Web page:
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If, in the midst of driving, you get that sudden pang to check your phone, or even worse, text, don't succumb.
That's the message from the acclaimed filmmaker Werner Herzog’s latest documentary about texting while driving — the "must-see" video of the weekend. The 30-minute flick, on view above, depicts harrowing testimonials of victims, their family members and perpetrators whose decision to keep their eyes on their phones instead of the road had egregious consequences.
Texting while driving is a dangerous trend that is sparking new legislation banning the practice in numerous states including Massachusetts. On the rise, however, is another cellphone-related public danger – but one that doesn’t get as much attention as texting in the driver’s seat - texting while walking.
talking on cellphones while on foot – or “distracted walking” — was the cause of approximately 1,500 injuries in 2010 – which up from 550 injuries in 2004. This study is mentioned in a number of articles that have started popping up on the public safety risks of pedestrians distracted by their cellphone-use.
In a recent post, The Atlantic reported on studies that examined the attention status of pedestrians while talking on their phones:
In one experiment from a few years back, pedestrians talking on their phones recalled less of their surroundings than did regular walkers. In another test, researchers confirmed this "inattentional blindness" when they found that, compared to typical pedestrians, people talking and walking were less likely to notice even something as ridiculous as a clown on a unicycle.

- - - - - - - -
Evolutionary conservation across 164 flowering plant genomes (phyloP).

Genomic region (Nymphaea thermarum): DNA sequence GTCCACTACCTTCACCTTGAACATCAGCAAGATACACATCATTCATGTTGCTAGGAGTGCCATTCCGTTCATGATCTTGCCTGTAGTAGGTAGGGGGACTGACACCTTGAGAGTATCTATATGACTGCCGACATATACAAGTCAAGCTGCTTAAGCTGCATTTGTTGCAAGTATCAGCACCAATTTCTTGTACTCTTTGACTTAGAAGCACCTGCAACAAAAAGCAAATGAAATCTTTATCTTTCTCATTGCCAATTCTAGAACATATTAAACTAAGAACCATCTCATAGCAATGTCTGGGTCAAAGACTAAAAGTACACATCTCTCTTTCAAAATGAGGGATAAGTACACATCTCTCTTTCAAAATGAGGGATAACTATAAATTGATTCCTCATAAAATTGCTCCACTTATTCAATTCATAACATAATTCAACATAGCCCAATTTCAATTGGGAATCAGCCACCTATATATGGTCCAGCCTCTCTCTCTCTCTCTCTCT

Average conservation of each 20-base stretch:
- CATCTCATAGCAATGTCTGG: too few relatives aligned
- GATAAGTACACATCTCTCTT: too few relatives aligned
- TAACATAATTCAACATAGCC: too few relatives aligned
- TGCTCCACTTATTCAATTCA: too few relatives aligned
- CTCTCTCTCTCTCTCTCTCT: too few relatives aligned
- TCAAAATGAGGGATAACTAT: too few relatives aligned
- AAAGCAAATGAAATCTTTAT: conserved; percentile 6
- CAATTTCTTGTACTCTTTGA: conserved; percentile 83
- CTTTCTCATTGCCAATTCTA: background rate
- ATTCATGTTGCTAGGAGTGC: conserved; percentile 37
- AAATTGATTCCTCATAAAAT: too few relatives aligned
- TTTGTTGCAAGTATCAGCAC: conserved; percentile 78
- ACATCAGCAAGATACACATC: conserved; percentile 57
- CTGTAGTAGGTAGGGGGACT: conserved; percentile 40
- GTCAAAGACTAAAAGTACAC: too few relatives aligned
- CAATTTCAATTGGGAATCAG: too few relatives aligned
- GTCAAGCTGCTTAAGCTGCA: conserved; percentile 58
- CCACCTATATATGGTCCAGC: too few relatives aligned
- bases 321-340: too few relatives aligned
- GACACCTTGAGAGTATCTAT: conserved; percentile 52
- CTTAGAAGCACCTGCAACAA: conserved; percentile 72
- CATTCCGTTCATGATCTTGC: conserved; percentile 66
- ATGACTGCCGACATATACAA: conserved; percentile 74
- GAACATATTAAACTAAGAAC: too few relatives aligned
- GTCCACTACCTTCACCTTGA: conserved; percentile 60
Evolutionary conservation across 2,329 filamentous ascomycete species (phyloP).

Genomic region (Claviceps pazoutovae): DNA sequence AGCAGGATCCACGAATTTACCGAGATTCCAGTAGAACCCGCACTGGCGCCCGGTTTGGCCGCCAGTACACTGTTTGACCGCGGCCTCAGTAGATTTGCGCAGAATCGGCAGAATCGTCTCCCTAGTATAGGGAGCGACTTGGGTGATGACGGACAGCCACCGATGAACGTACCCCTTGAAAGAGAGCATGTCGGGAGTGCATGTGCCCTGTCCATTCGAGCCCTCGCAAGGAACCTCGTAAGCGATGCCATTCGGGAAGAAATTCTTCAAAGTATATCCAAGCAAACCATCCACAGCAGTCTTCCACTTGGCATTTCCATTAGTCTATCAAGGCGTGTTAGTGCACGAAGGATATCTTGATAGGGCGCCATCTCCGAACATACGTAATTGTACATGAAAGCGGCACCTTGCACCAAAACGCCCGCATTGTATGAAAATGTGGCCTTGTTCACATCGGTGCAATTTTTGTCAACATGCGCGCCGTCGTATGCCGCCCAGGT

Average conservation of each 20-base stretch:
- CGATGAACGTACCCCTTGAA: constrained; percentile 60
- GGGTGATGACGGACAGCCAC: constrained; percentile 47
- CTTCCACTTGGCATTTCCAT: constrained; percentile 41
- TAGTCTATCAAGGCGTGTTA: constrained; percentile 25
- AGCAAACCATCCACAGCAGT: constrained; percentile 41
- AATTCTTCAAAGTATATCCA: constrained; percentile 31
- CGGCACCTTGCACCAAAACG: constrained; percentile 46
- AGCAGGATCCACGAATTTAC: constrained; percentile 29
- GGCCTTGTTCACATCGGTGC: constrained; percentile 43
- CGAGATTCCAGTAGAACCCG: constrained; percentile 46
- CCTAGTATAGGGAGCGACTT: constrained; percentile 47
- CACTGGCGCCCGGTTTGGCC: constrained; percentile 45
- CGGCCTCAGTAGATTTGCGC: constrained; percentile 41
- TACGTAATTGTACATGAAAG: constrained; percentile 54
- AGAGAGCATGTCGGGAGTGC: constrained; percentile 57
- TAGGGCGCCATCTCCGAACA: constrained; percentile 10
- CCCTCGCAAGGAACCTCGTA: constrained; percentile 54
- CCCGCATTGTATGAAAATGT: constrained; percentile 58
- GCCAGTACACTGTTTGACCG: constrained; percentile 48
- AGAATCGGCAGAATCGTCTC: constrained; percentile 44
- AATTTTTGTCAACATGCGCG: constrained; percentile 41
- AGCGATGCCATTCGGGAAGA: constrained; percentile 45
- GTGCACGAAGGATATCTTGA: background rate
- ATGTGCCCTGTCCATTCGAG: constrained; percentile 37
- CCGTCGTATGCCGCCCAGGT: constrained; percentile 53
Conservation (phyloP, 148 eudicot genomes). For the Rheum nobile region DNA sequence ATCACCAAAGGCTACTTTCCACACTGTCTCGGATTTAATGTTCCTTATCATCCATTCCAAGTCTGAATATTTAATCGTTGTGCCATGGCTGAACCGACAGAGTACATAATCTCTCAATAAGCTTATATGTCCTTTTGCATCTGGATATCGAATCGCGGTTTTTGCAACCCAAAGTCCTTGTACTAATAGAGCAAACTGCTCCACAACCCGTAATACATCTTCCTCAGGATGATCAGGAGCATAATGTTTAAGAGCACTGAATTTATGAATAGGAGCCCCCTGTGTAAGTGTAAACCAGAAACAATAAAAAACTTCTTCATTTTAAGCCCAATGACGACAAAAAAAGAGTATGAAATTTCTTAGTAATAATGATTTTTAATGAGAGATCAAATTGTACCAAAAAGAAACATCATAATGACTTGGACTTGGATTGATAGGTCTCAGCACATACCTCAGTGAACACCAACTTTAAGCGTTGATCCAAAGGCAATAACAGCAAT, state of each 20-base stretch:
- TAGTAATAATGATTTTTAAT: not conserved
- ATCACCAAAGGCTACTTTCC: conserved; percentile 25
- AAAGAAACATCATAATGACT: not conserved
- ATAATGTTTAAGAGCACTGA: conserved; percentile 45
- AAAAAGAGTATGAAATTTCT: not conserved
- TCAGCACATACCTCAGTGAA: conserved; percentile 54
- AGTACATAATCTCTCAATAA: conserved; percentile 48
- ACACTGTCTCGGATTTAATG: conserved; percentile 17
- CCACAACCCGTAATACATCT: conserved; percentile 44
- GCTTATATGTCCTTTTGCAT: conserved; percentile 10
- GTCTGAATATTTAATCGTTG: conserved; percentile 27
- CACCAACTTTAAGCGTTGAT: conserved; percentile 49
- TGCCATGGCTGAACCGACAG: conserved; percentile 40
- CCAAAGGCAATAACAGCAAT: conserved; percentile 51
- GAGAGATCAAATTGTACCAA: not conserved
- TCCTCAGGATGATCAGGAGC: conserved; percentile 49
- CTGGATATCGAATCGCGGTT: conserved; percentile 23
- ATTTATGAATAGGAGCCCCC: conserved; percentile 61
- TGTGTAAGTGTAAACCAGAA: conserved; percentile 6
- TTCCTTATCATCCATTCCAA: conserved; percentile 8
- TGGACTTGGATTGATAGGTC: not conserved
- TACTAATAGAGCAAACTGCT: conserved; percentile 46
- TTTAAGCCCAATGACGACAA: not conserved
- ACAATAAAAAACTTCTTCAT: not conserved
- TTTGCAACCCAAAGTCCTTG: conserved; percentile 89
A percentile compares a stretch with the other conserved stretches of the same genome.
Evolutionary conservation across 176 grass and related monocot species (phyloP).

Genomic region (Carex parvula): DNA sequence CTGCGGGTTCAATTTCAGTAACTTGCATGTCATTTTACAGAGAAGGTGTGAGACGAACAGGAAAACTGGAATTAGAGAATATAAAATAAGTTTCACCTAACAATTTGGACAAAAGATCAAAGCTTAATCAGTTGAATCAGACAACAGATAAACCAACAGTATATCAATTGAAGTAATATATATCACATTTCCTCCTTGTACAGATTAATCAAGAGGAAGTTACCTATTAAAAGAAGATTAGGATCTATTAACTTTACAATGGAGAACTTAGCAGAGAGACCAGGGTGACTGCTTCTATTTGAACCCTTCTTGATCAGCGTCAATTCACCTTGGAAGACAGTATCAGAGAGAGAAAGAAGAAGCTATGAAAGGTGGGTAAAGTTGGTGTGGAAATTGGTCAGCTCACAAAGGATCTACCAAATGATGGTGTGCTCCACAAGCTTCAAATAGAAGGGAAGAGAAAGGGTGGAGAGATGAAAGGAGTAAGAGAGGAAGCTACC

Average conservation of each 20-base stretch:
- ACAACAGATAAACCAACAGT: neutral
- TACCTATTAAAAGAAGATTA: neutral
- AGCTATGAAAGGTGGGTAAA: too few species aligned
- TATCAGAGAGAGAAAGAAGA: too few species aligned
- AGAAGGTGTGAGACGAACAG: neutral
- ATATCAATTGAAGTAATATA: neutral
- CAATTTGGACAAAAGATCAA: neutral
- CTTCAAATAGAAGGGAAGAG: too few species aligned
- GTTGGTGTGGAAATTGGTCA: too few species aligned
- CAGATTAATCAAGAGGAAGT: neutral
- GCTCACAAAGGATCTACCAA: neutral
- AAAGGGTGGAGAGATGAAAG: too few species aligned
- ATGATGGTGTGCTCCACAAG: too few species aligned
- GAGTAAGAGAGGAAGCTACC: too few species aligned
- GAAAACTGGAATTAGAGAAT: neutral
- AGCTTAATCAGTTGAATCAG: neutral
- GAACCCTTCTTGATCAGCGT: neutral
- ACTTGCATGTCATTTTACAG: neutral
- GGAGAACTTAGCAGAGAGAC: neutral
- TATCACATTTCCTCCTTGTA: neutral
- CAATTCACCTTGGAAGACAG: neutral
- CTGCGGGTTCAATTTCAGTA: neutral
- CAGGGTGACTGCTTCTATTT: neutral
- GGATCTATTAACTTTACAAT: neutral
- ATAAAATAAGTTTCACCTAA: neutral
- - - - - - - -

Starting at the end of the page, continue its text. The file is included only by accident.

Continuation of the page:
Last month, an article in the Boston Globe illustrated the deviating tendencies of texting pedestrians:
Researchers at Stony Brook University studied the gait and posture of pedestrians using mobile devices and found that texters were most likely to deviate from a straight line, walk more slowly, and even forget the path they had just traveled
Fox News reported that, according to the Injury Prevention study, walkers distracted by texting were far less likely to use common traffic safety precautions than those who kept their cellphones in their pockets:
On average, music listeners walked slightly faster than undistracted pedestrians, but texters took 18 percent longer to cross the street. Moreover, the texters were nearly four times more likely to disobey traffic signals, cross mid-intersection, or walk without looking both ways—an obvious recipe for disaster
A USA Today article breaks down some of the psychological components of diverted attention that come into play while traversing public spaces:
Psychological studies show most people can't focus on two things at once. Rather, their attention shifts rapidly back and forth between tasks, and performance suffers. But like a lot of drivers who use cellphones behind the wheel, pedestrians often think they're in control and that it's all the other fools on their phones who aren't watching what they're doing.
Though some communities have attempted to counteract the growing trend of injuries from distracted walking, it remains to be seen if legislation around this practice will be a widespread trend. Until Herzog makes a follow-up documentary about the perils of texting while walking, it may be in the public’s best interest to save texts for stationary parts of the day.
This program aired on August 12, 2013. The audio for this program is not available.
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